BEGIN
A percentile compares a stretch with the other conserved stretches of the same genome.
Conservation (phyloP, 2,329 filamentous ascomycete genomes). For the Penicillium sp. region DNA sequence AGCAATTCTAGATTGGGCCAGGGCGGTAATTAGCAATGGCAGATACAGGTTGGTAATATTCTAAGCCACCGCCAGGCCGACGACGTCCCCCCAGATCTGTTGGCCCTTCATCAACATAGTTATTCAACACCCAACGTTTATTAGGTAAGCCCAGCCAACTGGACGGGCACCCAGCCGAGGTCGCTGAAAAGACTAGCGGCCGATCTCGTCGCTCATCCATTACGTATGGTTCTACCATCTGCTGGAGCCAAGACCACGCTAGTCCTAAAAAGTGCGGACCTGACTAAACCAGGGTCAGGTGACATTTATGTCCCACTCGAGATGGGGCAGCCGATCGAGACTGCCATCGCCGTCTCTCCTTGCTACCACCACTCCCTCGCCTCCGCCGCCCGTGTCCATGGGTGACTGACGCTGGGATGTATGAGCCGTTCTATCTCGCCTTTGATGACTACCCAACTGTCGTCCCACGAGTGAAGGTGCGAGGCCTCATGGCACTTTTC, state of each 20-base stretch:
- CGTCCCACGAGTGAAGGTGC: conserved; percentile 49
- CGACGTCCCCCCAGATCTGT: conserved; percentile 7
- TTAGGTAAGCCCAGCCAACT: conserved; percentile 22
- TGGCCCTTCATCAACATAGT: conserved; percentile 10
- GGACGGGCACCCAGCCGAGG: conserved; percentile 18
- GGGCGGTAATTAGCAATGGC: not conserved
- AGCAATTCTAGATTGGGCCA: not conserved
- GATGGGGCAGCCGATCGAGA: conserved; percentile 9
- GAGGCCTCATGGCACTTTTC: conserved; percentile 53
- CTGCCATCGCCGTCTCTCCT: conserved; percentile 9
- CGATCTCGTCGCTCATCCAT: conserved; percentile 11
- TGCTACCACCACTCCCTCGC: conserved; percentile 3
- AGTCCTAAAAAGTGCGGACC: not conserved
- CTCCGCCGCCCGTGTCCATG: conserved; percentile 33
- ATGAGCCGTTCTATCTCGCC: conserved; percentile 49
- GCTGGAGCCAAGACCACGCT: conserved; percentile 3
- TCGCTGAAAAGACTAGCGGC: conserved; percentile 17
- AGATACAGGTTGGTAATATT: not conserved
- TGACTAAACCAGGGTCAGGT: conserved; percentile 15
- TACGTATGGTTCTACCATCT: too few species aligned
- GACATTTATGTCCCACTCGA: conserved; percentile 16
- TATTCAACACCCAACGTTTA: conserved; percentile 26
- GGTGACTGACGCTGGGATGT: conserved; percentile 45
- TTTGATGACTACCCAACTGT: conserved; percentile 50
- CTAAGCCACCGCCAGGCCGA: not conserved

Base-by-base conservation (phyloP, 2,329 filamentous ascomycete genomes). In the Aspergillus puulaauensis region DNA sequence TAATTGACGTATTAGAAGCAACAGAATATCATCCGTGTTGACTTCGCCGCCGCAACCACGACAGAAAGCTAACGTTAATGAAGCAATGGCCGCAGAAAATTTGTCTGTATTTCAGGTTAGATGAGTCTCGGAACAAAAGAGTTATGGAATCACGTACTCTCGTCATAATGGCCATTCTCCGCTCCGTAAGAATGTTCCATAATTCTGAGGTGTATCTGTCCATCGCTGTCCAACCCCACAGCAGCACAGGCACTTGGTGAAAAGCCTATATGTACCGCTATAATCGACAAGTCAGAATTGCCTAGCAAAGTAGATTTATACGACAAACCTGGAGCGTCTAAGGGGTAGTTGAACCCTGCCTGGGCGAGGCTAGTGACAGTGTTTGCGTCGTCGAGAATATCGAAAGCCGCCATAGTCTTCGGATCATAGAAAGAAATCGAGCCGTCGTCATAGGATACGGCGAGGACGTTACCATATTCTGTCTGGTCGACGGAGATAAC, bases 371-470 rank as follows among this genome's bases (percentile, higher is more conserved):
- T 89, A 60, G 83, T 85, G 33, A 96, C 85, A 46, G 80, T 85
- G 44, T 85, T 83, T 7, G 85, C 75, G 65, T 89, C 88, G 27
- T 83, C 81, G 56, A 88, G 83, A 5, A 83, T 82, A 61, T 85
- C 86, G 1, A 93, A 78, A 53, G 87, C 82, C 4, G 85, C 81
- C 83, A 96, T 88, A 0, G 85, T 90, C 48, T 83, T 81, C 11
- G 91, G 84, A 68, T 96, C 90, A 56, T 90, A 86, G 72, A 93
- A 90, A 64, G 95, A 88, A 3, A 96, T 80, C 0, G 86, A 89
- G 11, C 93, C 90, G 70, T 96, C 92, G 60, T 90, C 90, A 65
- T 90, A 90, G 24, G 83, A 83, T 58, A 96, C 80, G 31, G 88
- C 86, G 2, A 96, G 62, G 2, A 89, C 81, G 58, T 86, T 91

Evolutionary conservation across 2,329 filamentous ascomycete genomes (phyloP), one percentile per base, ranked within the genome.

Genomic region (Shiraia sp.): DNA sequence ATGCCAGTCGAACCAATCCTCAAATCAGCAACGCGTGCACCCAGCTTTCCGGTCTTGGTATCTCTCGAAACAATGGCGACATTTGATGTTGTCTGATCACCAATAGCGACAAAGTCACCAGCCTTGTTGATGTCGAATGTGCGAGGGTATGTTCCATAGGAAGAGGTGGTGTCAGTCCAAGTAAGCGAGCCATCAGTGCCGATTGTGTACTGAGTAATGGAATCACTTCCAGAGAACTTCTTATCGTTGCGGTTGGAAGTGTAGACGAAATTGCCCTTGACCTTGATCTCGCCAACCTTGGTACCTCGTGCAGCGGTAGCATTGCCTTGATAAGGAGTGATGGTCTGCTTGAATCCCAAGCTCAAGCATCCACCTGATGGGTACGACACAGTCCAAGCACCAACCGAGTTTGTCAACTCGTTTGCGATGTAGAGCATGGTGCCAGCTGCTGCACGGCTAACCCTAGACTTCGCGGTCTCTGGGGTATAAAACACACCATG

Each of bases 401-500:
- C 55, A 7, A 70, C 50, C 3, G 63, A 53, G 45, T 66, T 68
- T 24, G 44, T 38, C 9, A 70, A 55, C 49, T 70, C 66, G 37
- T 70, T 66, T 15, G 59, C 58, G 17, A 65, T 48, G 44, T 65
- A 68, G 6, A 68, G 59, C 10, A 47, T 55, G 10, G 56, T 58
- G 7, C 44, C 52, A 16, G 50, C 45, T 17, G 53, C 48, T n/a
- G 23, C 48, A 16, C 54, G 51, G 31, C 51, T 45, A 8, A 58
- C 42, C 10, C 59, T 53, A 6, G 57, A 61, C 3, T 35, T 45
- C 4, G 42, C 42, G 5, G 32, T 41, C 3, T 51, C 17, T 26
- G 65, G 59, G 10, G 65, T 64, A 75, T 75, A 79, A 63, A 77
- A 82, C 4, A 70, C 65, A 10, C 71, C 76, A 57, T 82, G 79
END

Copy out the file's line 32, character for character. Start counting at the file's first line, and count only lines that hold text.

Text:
- C 86, G 1, A 93, A 78, A 53, G 87, C 82, C 4, G 85, C 81